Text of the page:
Computational Approaches to Typography


Typographic Awareness

For my final, I combined my finals projects for Live Web and Computational Approaches to Typography. I made slightly different versions for each class, but I would like to combine them into one fully functional Chrome extension in the future. My original idea is here.

Playing with Type

demo gif

I started by writing the code to create the interactions I wanted users to have. Mainly I wanted users to mouse over blocks of text and have it look like it was rippling. Here is a basic overview on how my code works:

  1. Use a Treewalker to get all the text nodes on the page
  2. Loop through all the text nodes, and put each text node into a new charGroup element.
  3. Replace the inner HTML of the charGroup string into individual character elements. If one of the charGroup elements was “word” it would be replace with “<character style=’display:inline-block;>w</character><character style=’display:inline-block;>o</character><character style=’display:inline-block;>r</character><character style=’display:inline-block;>d</character>”.
  4. Then I replace the new charGroup element where the original text node used to be.
    textnodes[i].parentNode.replaceChild(newNode, textnodes[i]);
    
  5. Finally, after it finishes looping through all the text nodes I can manipulate the individual character elements using the animate API and the ‘mousemove’ event listener.

I also used the ambient light sensor to change text opacity and the background color. I think the background color change doesn’t really work that well since the user needs to enable “Generic Sensor Extra Classes” in their Chrome flags. Regardless, I’m glad it worked and I liked this for a first iteration.

All the final code for the Chrome extension is here and you can download it here. Install the extension by going to chrome://extensions and then dragging the file into the browser. Activate the code on any website by click on the extension icon.

Adding more users with Peer.js

demo gif

The site is up here as long as my peer server is still running.

I was able to get Peer.js working within a Chrome extension, but then I had issues with keeping the same peer id as the user went to a new page. I think I needed to use the storage API to permanently store the peer id, but I borrowed a website from Frank De La Cruz at Columbia to show peer.js working for class.

I basically have peer.js sending the mouse and ambient light data as it is received from the other user. Users can choose their own peer id and then call other people whose peer ids they know. I wanted it to be intentional that the other user knows who they are contacting so it’s not totally anonymous and creepy.

All the final code for the web version is here.

I think this was good for a first iteration, but I’m hoping to fully combine the peer.js and chrome extension in the future. I’m also thinking about adding it to my website/blog so you can see if anyone else is also there (:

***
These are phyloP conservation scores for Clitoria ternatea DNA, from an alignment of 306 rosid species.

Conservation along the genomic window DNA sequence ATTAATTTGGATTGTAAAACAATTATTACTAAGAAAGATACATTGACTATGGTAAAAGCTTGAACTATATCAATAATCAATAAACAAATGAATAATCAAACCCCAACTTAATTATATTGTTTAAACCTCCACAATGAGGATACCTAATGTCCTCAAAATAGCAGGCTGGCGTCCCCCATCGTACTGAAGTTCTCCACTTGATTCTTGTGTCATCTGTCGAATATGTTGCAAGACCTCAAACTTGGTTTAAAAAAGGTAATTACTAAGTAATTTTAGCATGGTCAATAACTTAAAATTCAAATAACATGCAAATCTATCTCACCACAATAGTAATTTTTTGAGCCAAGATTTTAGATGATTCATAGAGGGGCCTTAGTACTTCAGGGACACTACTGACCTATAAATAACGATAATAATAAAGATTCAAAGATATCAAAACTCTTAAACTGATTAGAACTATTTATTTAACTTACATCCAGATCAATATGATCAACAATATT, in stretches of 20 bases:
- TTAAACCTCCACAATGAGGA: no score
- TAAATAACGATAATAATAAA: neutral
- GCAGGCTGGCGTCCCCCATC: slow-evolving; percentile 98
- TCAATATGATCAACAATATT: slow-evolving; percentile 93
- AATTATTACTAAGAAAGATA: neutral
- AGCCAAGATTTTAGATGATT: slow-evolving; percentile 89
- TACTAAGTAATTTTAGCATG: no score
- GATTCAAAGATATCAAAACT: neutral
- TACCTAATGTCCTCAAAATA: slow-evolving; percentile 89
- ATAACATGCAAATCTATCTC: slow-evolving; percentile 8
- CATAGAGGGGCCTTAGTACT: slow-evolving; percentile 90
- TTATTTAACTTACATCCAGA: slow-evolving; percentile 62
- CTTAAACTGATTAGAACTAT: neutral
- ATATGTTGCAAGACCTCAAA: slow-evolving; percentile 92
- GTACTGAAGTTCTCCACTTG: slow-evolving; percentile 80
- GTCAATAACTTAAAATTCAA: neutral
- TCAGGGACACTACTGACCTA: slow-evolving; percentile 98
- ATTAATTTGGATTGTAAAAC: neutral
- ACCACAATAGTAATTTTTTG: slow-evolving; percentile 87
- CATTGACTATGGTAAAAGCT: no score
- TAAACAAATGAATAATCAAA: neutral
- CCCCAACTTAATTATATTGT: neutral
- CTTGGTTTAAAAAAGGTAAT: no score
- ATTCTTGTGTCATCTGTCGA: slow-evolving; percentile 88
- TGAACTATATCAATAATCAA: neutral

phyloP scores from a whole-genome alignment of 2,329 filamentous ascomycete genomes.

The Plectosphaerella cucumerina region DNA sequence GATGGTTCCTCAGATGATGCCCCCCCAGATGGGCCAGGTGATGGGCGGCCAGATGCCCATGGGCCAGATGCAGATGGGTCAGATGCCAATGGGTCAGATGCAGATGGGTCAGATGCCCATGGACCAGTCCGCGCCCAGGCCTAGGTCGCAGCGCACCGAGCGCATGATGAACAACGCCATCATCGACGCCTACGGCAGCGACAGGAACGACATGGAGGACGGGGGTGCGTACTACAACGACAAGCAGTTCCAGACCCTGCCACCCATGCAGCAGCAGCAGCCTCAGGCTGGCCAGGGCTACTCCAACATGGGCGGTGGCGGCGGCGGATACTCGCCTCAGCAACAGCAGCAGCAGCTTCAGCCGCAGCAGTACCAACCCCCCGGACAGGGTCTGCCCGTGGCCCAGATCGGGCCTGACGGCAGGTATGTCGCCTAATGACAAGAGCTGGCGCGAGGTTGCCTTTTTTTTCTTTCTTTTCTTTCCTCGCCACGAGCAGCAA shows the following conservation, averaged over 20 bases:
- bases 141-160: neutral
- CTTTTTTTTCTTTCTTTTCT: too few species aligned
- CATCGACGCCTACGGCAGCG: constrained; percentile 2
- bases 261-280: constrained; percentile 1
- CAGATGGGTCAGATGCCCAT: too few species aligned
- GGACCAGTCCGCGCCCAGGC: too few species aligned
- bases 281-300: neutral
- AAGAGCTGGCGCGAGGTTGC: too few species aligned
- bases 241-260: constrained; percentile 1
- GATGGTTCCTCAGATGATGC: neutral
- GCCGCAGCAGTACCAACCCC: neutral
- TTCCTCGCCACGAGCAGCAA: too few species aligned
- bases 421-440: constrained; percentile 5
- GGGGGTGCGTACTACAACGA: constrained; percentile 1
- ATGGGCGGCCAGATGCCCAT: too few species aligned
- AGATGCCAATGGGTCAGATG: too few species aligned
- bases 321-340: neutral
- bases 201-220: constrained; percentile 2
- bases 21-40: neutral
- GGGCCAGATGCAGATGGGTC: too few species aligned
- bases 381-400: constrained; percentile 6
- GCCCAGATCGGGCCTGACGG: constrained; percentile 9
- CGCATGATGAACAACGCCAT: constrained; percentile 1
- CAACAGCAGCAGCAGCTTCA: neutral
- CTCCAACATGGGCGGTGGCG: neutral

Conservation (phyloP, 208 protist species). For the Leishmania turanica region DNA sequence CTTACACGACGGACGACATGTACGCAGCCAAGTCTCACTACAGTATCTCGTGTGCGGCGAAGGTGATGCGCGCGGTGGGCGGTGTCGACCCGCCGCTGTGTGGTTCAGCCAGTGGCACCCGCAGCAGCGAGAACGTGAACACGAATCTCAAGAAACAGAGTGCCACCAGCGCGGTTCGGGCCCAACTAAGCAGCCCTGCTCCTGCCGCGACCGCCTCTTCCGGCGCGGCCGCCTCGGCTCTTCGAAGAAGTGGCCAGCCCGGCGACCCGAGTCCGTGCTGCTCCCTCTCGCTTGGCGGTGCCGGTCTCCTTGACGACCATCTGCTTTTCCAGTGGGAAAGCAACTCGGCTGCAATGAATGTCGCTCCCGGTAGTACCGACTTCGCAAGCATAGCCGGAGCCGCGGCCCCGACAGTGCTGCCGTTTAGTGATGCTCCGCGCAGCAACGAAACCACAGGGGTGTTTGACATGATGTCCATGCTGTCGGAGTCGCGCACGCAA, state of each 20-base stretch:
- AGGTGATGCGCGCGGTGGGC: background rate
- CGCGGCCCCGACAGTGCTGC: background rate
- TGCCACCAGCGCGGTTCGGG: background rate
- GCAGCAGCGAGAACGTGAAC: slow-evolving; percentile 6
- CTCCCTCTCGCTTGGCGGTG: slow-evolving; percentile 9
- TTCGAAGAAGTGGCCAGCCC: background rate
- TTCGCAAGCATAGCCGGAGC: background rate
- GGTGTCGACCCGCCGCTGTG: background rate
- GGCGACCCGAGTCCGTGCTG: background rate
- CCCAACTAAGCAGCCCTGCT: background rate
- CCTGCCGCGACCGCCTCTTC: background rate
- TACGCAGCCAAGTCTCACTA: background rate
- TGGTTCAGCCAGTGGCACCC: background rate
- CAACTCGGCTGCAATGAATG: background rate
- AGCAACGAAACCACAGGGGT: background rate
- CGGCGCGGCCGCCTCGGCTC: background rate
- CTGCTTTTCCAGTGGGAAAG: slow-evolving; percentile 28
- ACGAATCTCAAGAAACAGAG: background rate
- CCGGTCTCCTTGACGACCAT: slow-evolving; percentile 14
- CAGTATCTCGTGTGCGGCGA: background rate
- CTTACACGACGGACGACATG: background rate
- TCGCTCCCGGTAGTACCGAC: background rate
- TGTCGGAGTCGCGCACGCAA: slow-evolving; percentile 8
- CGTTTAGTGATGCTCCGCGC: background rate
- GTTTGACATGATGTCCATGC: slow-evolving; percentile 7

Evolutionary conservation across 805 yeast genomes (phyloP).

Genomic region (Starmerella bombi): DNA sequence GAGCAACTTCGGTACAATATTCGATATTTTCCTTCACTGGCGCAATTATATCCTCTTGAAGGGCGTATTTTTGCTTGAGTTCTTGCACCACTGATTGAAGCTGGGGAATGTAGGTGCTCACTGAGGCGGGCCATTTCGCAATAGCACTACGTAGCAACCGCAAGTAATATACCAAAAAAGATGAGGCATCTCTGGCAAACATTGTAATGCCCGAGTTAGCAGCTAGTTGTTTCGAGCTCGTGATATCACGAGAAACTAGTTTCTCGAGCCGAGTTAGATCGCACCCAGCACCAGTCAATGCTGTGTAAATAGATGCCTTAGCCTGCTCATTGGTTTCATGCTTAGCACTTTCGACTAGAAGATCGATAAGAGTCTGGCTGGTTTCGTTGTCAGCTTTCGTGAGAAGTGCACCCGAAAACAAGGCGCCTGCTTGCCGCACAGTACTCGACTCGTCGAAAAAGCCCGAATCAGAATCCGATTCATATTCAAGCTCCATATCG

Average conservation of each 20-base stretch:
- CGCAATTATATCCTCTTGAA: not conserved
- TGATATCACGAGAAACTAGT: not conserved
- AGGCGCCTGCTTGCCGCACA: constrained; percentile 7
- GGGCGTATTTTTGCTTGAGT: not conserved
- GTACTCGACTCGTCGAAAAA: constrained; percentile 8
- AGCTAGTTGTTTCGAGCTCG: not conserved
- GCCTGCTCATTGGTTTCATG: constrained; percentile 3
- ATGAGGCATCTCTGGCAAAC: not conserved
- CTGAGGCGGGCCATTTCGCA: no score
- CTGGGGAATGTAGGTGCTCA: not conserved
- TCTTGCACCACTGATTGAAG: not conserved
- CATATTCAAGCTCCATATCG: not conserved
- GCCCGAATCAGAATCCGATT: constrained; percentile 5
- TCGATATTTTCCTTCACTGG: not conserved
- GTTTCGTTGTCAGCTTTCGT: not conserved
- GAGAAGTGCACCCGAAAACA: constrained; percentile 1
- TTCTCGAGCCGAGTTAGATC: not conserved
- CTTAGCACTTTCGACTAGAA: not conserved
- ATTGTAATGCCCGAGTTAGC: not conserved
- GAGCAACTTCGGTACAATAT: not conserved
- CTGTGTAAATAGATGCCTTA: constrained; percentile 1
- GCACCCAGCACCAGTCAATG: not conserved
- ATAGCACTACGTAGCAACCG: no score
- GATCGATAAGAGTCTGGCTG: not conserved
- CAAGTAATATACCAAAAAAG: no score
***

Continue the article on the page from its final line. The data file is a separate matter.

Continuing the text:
Opentype Font Experiments

demo gif

Click here to go to project.

I experimented with using font outline data to create some simple reactions to the user. In the second row, the mouse position causes the straight lines in each letter to warp towards the mouse. In the third row, the more you click the more the lines expand away from the curves.

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Concrete Poetry

demo gif

Click here to go to project.

For this assignment, I was going to try to make concrete poems from the text messages sent between me and my contacts, but it kind of felt a violation of privacy. Anyways, I took a short sentence from Maggie Nelson’s Bluets and added my own take on it. Here’s the snippet from Bluets.

I don’t have blue eyes, unlike the author, so I thought about what it would be like to look at the world through blue eyes. I generated a grid of blue i’s. They’re kind of like bars.

All of the code is available on my github here.


Asemic Writing

demo gif

Click here to go to project.

The asemic writing I created is based on more western languages where it appears to go left to right and has distinct separate words. It is clearly my bias to do something western-looking as someone who is a native English speaker. I was influenced by Vera Molnar’s Lettres de ma mére. Here is one of the pieces in this series.

vera molnar

I liked the layering of different colors and the erratic-ness of the lines. I tried to imitate it by using the random function to continually change the amplitude and angle of a sine wave. I plotted these at varying lengths to create different words and then tried to have it start a new line when it hit the margin of the canvas.

All of the code is available on my github here.


ANSI Terminal Text

demo gif

Click here to go to project.

I liked the visuals of the old school ANSI games, and so I wanted to play with the word “snake” and allow someone to control it using the arrow keys on their keyboard. It’s pretty simple and there’s no game rules. It’s sort of zen and you can just be the snake in the terminal.

All of the code is available on my github here.